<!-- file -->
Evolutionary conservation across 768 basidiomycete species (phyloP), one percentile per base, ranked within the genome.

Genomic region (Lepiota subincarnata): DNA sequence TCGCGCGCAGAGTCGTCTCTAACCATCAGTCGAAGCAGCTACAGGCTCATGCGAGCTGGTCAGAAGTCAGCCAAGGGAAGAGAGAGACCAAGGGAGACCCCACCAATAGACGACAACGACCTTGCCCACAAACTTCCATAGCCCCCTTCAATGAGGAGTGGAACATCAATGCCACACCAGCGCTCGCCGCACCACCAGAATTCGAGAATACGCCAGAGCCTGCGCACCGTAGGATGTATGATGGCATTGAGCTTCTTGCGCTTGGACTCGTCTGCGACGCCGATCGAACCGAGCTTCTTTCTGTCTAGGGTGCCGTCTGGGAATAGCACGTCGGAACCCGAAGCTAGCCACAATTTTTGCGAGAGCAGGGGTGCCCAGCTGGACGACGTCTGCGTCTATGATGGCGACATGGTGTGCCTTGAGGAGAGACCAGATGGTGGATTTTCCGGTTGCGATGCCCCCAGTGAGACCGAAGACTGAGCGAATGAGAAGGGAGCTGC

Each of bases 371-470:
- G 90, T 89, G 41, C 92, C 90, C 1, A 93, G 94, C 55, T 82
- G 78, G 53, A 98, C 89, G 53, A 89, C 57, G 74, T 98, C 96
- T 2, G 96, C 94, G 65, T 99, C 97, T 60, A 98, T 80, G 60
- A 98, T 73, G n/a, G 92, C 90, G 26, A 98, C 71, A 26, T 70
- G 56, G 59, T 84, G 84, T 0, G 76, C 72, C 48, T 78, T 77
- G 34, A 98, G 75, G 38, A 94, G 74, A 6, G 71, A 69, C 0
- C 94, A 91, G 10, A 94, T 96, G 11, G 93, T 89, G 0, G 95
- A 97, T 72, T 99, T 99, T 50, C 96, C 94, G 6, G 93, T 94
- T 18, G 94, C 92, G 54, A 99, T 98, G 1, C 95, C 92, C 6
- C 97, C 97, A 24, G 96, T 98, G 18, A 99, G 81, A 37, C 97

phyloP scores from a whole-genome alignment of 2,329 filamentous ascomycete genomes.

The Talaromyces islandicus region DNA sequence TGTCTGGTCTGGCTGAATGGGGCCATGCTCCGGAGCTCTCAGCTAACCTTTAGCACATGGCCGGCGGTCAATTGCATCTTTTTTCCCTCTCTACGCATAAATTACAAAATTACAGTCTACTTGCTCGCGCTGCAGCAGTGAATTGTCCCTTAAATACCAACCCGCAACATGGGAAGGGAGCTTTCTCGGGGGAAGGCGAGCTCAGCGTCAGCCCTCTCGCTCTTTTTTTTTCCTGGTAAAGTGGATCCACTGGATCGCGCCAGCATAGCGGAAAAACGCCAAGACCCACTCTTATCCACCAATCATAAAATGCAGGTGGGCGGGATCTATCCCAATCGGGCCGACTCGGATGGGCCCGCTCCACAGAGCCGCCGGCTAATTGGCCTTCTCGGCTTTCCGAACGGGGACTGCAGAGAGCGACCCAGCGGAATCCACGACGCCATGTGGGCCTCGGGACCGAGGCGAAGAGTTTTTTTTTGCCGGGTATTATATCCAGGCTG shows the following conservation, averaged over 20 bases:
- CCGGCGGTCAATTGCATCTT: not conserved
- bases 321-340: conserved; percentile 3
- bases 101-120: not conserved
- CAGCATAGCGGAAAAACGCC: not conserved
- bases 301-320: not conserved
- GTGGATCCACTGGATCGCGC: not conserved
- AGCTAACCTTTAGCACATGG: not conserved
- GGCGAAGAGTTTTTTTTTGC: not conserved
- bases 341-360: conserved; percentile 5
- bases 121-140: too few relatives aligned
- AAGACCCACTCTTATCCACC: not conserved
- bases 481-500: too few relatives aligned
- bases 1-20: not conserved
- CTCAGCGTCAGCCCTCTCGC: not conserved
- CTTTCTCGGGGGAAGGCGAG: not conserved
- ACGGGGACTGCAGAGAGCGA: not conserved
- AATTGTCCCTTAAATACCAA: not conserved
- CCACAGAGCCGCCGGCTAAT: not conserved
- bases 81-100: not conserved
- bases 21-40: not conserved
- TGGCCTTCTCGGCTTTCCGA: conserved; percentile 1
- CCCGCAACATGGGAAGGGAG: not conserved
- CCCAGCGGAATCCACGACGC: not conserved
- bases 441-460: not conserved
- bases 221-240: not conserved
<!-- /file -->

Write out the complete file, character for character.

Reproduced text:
Evolutionary conservation across 768 basidiomycete species (phyloP), one percentile per base, ranked within the genome.

Genomic region (Lepiota subincarnata): DNA sequence TCGCGCGCAGAGTCGTCTCTAACCATCAGTCGAAGCAGCTACAGGCTCATGCGAGCTGGTCAGAAGTCAGCCAAGGGAAGAGAGAGACCAAGGGAGACCCCACCAATAGACGACAACGACCTTGCCCACAAACTTCCATAGCCCCCTTCAATGAGGAGTGGAACATCAATGCCACACCAGCGCTCGCCGCACCACCAGAATTCGAGAATACGCCAGAGCCTGCGCACCGTAGGATGTATGATGGCATTGAGCTTCTTGCGCTTGGACTCGTCTGCGACGCCGATCGAACCGAGCTTCTTTCTGTCTAGGGTGCCGTCTGGGAATAGCACGTCGGAACCCGAAGCTAGCCACAATTTTTGCGAGAGCAGGGGTGCCCAGCTGGACGACGTCTGCGTCTATGATGGCGACATGGTGTGCCTTGAGGAGAGACCAGATGGTGGATTTTCCGGTTGCGATGCCCCCAGTGAGACCGAAGACTGAGCGAATGAGAAGGGAGCTGC

Each of bases 371-470:
- G 90, T 89, G 41, C 92, C 90, C 1, A 93, G 94, C 55, T 82
- G 78, G 53, A 98, C 89, G 53, A 89, C 57, G 74, T 98, C 96
- T 2, G 96, C 94, G 65, T 99, C 97, T 60, A 98, T 80, G 60
- A 98, T 73, G n/a, G 92, C 90, G 26, A 98, C 71, A 26, T 70
- G 56, G 59, T 84, G 84, T 0, G 76, C 72, C 48, T 78, T 77
- G 34, A 98, G 75, G 38, A 94, G 74, A 6, G 71, A 69, C 0
- C 94, A 91, G 10, A 94, T 96, G 11, G 93, T 89, G 0, G 95
- A 97, T 72, T 99, T 99, T 50, C 96, C 94, G 6, G 93, T 94
- T 18, G 94, C 92, G 54, A 99, T 98, G 1, C 95, C 92, C 6
- C 97, C 97, A 24, G 96, T 98, G 18, A 99, G 81, A 37, C 97

phyloP scores from a whole-genome alignment of 2,329 filamentous ascomycete genomes.

The Talaromyces islandicus region DNA sequence TGTCTGGTCTGGCTGAATGGGGCCATGCTCCGGAGCTCTCAGCTAACCTTTAGCACATGGCCGGCGGTCAATTGCATCTTTTTTCCCTCTCTACGCATAAATTACAAAATTACAGTCTACTTGCTCGCGCTGCAGCAGTGAATTGTCCCTTAAATACCAACCCGCAACATGGGAAGGGAGCTTTCTCGGGGGAAGGCGAGCTCAGCGTCAGCCCTCTCGCTCTTTTTTTTTCCTGGTAAAGTGGATCCACTGGATCGCGCCAGCATAGCGGAAAAACGCCAAGACCCACTCTTATCCACCAATCATAAAATGCAGGTGGGCGGGATCTATCCCAATCGGGCCGACTCGGATGGGCCCGCTCCACAGAGCCGCCGGCTAATTGGCCTTCTCGGCTTTCCGAACGGGGACTGCAGAGAGCGACCCAGCGGAATCCACGACGCCATGTGGGCCTCGGGACCGAGGCGAAGAGTTTTTTTTTGCCGGGTATTATATCCAGGCTG shows the following conservation, averaged over 20 bases:
- CCGGCGGTCAATTGCATCTT: not conserved
- bases 321-340: conserved; percentile 3
- bases 101-120: not conserved
- CAGCATAGCGGAAAAACGCC: not conserved
- bases 301-320: not conserved
- GTGGATCCACTGGATCGCGC: not conserved
- AGCTAACCTTTAGCACATGG: not conserved
- GGCGAAGAGTTTTTTTTTGC: not conserved
- bases 341-360: conserved; percentile 5
- bases 121-140: too few relatives aligned
- AAGACCCACTCTTATCCACC: not conserved
- bases 481-500: too few relatives aligned
- bases 1-20: not conserved
- CTCAGCGTCAGCCCTCTCGC: not conserved
- CTTTCTCGGGGGAAGGCGAG: not conserved
- ACGGGGACTGCAGAGAGCGA: not conserved
- AATTGTCCCTTAAATACCAA: not conserved
- CCACAGAGCCGCCGGCTAAT: not conserved
- bases 81-100: not conserved
- bases 21-40: not conserved
- TGGCCTTCTCGGCTTTCCGA: conserved; percentile 1
- CCCGCAACATGGGAAGGGAG: not conserved
- CCCAGCGGAATCCACGACGC: not conserved
- bases 441-460: not conserved
- bases 221-240: not conserved